The personhood of God
This is the 11th in a series of articles on the Trinity, excerpted from “What Every Christian Should Know About the Trinity,” available through Amazon and other booksellers.
The Bible tells us there is one true God, who exists as three distinct but inseparable persons. So, let’s briefly consider a few ways in which the personhood of the Father, Son, and Holy Spirit is expressed in Scripture.
God the Father displays personal attributes. To name a few, He is:
Loving: “And we have come to know and to believe the love that God has for us. God is love, and the one who remains in love remains in God, and God remains in him” (1 John 4:16).
Gracious: “He did not even spare his own Son but offered him up for us all. How will he not also with him grant us everything?” (Rom. 8:32).
Made known through the Son: “No one has ever seen God. The one and only Son, who is himself God and is at the Father’s side – he has revealed him” (John 1:18).
Merciful: Jesus tells His followers, “Be merciful, just as your Father also is merciful” (Luke 6:36).
In addition, the Father knows (Matt. 6:8); speaks (Matt. 3:17); sees (Matt. 6:4); wills (Matt. 7:21); gives or does not give (Matt. 7:11); reveals or hides (Matt. 11:25); is or is not pleased (Mark 1:11); forgives or does not forgive (Matt. 6:14-15); sends (1 John 4:14); and much more. These are the activities of a person and, as such, there should be no doubt about the personhood of God the Father.
Jesus of Nazareth is a real historical person. At the same time, He is unique in that His conception in Mary’s virgin womb is not the beginning of His existence. The Bible reveals Jesus as the eternal Son of God. His deity and personhood extend from eternity past to eternity future. In becoming a man, Jesus adds sinless humanity to His deity, yet He does not become a different person.
For example, the New Testament teaches:
Jesus is the Word who created all things (John 1:1-3). He becomes flesh – that is, He adds sinless humanity to His deity (John 1:14). He exists before Abraham as the eternal I AM (John 8:58). He shares the glory of the Father before the world exists (John 17:5). He is equal with God the Father (John 10:30; Phil. 2:6). He is the radiance of God’s glory and the exact expression of God’s nature (Heb. 1:3). He is the First and the Last, the Living One (Rev. 1:17).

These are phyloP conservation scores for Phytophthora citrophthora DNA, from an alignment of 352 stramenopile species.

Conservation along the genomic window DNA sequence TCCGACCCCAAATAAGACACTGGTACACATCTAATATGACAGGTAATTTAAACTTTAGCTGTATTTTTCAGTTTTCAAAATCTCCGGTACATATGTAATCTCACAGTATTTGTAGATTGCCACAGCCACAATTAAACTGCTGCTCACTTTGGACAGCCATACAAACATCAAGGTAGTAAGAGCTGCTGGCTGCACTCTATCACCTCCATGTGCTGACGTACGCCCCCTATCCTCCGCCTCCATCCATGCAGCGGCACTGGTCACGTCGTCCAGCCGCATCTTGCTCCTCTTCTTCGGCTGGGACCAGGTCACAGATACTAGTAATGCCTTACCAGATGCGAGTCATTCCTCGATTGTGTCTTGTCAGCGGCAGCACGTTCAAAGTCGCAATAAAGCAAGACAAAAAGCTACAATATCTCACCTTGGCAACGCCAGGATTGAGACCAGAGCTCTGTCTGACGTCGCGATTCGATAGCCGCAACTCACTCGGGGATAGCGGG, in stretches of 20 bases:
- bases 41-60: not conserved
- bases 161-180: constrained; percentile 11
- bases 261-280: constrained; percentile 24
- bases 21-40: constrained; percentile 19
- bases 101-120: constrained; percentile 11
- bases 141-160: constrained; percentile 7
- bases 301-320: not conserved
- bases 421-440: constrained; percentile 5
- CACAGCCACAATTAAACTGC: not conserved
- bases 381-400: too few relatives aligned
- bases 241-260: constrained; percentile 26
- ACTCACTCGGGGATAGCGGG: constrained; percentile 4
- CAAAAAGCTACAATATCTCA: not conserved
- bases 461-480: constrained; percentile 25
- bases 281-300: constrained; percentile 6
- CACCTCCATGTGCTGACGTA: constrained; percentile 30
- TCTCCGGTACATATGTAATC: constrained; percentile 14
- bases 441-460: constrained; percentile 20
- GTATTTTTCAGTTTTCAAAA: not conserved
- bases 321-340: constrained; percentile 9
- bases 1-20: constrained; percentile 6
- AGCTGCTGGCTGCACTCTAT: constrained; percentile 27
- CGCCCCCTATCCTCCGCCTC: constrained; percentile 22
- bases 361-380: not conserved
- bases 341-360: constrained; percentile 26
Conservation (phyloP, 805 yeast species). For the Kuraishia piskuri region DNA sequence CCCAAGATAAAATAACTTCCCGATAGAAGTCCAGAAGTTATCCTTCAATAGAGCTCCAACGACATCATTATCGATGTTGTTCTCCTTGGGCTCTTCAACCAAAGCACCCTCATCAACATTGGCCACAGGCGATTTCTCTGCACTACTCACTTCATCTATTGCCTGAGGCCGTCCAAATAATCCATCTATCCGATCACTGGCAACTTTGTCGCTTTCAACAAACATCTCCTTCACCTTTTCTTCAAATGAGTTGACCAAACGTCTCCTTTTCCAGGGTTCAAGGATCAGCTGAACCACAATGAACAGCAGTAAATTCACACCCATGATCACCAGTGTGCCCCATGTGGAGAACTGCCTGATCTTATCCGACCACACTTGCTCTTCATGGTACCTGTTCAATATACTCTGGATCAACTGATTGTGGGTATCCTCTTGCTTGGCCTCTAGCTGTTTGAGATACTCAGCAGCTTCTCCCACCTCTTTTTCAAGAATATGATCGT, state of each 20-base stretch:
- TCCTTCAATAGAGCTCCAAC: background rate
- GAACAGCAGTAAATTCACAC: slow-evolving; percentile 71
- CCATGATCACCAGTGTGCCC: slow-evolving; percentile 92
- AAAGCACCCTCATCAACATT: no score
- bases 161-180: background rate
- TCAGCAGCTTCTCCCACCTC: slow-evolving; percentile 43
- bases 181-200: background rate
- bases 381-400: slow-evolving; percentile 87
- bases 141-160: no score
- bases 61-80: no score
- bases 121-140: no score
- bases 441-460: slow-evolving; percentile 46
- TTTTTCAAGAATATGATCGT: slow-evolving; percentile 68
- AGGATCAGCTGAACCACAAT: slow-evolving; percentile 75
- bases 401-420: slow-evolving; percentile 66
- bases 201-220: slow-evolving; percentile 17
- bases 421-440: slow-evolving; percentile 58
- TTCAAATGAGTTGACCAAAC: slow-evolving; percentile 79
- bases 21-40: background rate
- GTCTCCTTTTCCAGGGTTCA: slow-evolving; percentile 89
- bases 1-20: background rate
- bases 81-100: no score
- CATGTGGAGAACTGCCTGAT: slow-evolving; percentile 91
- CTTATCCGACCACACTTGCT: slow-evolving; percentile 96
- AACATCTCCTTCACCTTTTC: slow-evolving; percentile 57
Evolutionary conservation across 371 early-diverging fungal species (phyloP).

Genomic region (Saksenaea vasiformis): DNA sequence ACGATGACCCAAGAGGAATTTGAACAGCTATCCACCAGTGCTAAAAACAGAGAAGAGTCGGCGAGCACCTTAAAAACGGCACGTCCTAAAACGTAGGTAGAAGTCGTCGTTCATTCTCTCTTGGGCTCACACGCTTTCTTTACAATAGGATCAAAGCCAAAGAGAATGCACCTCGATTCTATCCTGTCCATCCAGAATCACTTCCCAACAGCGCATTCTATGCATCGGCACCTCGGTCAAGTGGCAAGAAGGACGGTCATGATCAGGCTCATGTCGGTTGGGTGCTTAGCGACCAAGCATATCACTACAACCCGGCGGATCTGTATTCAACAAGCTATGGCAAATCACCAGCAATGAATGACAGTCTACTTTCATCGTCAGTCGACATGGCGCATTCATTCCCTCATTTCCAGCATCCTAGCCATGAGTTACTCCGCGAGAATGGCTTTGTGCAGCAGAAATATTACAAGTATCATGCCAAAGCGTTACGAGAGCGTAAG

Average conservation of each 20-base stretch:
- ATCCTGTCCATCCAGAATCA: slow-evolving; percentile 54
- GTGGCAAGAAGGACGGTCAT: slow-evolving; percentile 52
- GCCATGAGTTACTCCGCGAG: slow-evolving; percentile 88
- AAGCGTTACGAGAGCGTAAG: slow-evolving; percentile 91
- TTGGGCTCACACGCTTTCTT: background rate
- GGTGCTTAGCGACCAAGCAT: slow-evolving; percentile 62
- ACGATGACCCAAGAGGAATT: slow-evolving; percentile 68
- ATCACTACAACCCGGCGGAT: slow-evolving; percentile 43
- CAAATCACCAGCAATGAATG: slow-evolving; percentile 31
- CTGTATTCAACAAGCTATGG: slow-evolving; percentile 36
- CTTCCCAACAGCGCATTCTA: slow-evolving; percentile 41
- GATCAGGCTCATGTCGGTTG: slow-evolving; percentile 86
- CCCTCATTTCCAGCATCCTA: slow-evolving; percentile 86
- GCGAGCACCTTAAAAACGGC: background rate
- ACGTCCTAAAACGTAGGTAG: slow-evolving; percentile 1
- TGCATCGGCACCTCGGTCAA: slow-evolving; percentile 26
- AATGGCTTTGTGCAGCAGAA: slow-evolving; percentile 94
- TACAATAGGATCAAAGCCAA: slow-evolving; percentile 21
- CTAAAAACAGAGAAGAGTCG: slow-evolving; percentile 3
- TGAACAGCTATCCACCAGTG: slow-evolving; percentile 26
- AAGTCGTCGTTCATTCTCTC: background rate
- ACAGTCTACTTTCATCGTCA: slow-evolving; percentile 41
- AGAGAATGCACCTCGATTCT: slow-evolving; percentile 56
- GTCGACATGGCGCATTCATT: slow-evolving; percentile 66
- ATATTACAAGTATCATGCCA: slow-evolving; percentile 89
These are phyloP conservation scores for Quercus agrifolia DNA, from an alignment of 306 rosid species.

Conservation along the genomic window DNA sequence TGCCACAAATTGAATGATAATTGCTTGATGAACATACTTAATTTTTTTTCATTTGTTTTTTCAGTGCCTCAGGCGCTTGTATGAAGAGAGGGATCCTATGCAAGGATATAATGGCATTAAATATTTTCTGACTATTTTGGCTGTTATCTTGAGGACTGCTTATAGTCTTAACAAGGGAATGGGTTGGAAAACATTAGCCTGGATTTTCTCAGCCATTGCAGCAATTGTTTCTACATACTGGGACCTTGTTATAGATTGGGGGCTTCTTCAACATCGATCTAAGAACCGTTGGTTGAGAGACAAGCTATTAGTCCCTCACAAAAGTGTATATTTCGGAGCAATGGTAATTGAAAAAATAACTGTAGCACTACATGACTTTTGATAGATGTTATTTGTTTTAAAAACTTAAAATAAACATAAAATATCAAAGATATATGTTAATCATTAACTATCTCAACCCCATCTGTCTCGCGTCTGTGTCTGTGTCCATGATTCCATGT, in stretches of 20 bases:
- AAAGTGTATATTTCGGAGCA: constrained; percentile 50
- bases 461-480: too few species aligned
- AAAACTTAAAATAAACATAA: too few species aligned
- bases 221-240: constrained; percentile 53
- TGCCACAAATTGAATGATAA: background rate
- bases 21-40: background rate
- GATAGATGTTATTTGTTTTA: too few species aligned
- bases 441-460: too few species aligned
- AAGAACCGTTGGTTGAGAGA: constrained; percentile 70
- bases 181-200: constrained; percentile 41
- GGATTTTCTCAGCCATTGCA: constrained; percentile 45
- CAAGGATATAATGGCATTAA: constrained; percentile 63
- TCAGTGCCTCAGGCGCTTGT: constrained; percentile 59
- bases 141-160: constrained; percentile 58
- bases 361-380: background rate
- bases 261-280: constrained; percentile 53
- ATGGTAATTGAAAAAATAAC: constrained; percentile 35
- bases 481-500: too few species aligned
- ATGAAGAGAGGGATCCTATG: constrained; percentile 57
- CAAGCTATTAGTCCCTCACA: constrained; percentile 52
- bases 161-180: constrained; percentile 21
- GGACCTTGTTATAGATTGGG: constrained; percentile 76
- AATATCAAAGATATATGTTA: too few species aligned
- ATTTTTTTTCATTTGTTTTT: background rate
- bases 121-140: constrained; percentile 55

In His earthly ministry, Jesus exhibits all the qualities of human and divine personhood: He knows (John 2:24); speaks (Matt. 5:1); sees (John 1:48); loves (Mark 10:21); wills (Matt. 26:39); gives or does not give (John 17:2); reveals or hides (Matt. 11:27); is pleased (2 Cor. 5:9); forgives (Mark 2:5); sends (John 20:21); dies (1 Cor. 15:3); and much more. The human authors of Scripture use “He,” “Him,” and “His” to point to the personhood of the Messiah.
The Holy Spirit
The Bible clearly reveals the Holy Spirit as both divine and personal.
In the Old Testament, the Spirit of God hovers over the waters and is active in the creation of all things, giving us an early indication of the deity and personhood of the Spirit (Gen. 1:2). When the children of Israel rebel against God, they grieve the Holy Spirit; only a person may be grieved (Isa. 63:10). The prophet Micah asks, “Is the Spirit of the Lord impatient?” (Mic. 2:7). This reveals that ancient Jews believed the Spirit was a person capable of becoming annoyed with their sins. King David testifies on his death bed, “The Spirit of the Lord spoke through me, his word was on my tongue” (2 Sam. 23:2).
Other Old Testament examples could be cited, but these illustrate the truth that the Holy Spirit is both divine and personal – a truth that carries forward into the New Testament. Consider:
The Spirit convicts unbelievers of sin, Christ’s righteousness, and judgment (John 16:7-11). Followers of Jesus have fellowship with the Holy Spirit (2 Cor. 13:13). The Spirit ensures our adoption as children of God (Rom. 8:14-17). The Holy Spirit may be lied to, and grieved (Acts 5:3; Eph. 4:30).
In addition, the Holy Spirit hears (John 16:13); searches everything (1 Cor. 2:10); speaks (Mark 13:11); testifies (John 15:26); counsels (John 16:7); guides (John 16:13); glorifies Christ (John 16:14); declares (John 16:14); forbids (Acts 16:6-7); intercedes (Rom. 8:26); separates and sends out people (Acts 13:1-4); sets elders over the church (Acts 20:28); distributes spiritual gifts (1 Cor. 12:11); and much more.
Next: Distinct, not separate